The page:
A cure may be on the horizon for students sick of trekking to Gorham to access University of Southern Maine health services thanks to a project currently in the works to reopen a student health center on the Portland campus.

Portland has been without a health services center since 2010. But now USM health and counseling services and the School of Nursing are teaming up to fill the void and provide services for students in Portland while also providing a learning opportunity to nursing students.

Kristine A. Bertini, the director of health and counseling, said she has heard increasing student demand for the center to reopen. Clinical Director of the USM School of Nursing Lisa Belanger has drafted and submitted a proposal for the project to Chief Student Affairs Officer Craig Hutchinson.

The health office in Portland closed down in 2010 in part because of a $300,000 decrease in the budget but mostly over concerns about the safety of the space. According to Hutchinson, the money could have been saved by reducing staff hours, but the real problem was caused by the outdated and rundown modular unit the center occupied.

Hutchinson said the next steps for the project are to draft a business plan and submit it to the university chief operating officer for approval. Hutchinson said the center would ideally open by the fall of 2012.

Bertini said the decision was then made to consolidate the service at the Gorham office which was better designed and equipped.

Bertini said that she has been hearing complaints from many students about difficulties in traveling to Gorham to utilize health services, and this student input has had an impact in getting the project started. “We have heard that loud and clear,” she said.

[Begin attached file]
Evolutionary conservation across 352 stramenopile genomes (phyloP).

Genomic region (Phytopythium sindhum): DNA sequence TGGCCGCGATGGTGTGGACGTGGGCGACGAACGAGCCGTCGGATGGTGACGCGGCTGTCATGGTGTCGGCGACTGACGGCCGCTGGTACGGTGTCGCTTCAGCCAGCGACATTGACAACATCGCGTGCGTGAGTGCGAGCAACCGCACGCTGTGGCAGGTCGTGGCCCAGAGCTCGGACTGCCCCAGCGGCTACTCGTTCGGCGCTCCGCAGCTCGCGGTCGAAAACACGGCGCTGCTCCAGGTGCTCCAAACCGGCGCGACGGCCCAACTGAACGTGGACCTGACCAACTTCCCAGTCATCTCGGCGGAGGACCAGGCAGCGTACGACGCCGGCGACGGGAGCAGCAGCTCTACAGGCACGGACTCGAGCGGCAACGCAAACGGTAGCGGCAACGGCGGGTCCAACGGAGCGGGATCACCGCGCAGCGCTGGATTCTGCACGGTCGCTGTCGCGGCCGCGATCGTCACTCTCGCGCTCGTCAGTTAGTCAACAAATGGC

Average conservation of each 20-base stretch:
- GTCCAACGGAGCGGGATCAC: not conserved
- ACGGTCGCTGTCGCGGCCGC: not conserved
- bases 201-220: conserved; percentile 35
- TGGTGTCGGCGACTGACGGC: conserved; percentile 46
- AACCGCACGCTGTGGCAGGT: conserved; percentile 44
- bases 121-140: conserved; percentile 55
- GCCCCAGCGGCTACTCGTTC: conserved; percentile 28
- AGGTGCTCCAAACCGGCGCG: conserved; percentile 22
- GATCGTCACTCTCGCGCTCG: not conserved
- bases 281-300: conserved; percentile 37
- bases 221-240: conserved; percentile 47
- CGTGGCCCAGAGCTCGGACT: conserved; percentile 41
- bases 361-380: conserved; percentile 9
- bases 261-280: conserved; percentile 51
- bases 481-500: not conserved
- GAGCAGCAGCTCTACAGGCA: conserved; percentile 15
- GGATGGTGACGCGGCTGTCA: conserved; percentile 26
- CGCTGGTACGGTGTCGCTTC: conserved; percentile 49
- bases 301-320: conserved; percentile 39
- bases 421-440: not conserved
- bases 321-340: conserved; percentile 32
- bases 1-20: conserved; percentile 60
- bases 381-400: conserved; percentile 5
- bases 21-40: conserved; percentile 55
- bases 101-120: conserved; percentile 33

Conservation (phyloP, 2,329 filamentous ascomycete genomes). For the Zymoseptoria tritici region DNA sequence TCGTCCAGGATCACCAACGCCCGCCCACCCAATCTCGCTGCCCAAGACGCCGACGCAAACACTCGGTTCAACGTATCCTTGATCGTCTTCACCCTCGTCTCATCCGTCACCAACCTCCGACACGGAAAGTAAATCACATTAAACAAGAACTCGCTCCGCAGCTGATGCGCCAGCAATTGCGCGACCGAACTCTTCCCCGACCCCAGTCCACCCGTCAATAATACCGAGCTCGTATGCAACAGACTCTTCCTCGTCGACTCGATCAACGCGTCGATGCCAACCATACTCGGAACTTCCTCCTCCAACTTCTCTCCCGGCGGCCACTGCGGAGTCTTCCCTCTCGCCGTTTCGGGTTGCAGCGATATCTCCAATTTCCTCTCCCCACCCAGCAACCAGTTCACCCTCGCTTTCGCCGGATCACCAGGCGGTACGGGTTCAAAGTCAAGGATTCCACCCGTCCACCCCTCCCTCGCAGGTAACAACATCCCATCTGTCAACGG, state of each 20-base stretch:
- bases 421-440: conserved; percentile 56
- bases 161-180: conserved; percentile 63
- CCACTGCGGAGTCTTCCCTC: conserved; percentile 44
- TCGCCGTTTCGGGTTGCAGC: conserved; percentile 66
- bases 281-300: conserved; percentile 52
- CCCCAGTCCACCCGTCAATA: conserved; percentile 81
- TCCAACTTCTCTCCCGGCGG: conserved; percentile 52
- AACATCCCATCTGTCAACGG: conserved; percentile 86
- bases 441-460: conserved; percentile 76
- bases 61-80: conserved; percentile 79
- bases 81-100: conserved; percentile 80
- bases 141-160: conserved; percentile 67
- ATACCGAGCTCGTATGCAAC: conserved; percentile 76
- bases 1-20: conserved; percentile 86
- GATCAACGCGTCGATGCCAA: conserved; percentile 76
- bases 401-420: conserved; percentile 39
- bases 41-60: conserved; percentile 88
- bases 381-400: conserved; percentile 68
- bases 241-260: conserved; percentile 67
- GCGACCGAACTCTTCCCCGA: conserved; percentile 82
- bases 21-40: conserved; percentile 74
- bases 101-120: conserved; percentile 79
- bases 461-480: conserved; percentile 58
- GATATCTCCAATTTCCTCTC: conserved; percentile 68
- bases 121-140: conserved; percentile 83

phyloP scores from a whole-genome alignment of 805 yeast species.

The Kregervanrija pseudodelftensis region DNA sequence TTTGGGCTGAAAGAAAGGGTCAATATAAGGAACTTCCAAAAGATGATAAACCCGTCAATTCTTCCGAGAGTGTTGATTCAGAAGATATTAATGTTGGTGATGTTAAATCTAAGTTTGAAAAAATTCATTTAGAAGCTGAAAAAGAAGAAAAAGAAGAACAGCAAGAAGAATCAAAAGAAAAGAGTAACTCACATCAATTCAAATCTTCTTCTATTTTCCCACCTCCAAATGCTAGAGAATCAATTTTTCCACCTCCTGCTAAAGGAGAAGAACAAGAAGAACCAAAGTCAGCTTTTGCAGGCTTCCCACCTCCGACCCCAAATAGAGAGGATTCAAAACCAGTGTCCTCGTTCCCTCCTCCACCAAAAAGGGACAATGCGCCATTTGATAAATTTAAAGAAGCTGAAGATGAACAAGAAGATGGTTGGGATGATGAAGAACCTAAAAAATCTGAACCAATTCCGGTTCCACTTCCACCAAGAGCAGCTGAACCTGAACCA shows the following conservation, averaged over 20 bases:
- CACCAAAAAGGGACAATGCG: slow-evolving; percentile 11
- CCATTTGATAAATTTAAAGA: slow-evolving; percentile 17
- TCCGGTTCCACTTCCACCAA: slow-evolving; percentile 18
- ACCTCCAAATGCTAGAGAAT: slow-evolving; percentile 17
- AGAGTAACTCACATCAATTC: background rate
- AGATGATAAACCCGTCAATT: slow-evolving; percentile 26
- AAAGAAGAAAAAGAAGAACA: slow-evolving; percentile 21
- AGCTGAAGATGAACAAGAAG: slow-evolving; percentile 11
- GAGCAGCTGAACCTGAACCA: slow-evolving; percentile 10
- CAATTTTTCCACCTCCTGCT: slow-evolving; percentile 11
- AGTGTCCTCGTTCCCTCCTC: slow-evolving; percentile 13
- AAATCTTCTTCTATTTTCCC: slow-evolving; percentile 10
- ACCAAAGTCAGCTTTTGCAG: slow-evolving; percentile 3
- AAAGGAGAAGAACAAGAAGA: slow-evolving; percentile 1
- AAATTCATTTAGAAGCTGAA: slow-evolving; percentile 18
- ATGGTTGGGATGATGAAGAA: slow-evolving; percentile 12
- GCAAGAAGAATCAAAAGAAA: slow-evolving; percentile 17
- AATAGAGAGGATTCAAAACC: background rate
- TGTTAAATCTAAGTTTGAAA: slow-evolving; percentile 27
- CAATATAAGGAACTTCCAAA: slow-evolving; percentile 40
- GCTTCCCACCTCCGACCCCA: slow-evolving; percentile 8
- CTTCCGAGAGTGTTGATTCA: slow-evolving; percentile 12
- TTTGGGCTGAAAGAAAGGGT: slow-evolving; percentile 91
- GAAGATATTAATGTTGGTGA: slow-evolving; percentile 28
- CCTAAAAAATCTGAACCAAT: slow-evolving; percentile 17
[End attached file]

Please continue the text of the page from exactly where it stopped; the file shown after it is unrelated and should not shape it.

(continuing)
Student leaders are now on-board with the project as well. A petition spearheaded by Student Senate Vice-Chair T.J. Williams received about 450 signatures in just three days, underscoring the demand for health services in Portland.

Student Senator John Burgess said he was worried over what he called a lack of outreach concerning students’ health, especially in the wake of the three reported suicides last semester. “This school has a major retention problem and part of the reason for that is that the students do not feel that they are being invested in or that the school cares that much about them,” said Burgess, a senior political science major and chairman of the Student Affairs Committee on the Student Senate.

Burgess said with a student body that has many non-traditional or commuter students, many find it difficult to get to the Gorham health office with jobs or children to consider.

A Portland health office would ideally use facilities and staff already in existence, making it as cost effective as possible, Bertini said. A definite space for a location has yet to be determined.

Furthermore, the project hopes to utilize the clinical resources of the USM School of Nursing and providing service-learning opportunities to nursing students there.

Bertini said Maine Medical Center will be providing resources and support as well, and residents studying there may have the chance to receive training at the new site. Maine Medical and Mercy Hospital have already donated several pieces of furniture and Belanger said that more in-kind contributions are expected.

Krista Meinersmann, the director of the school of nursing, said that nurse practitioners would also be able to more easily maintain their certification status by seeing more patients.


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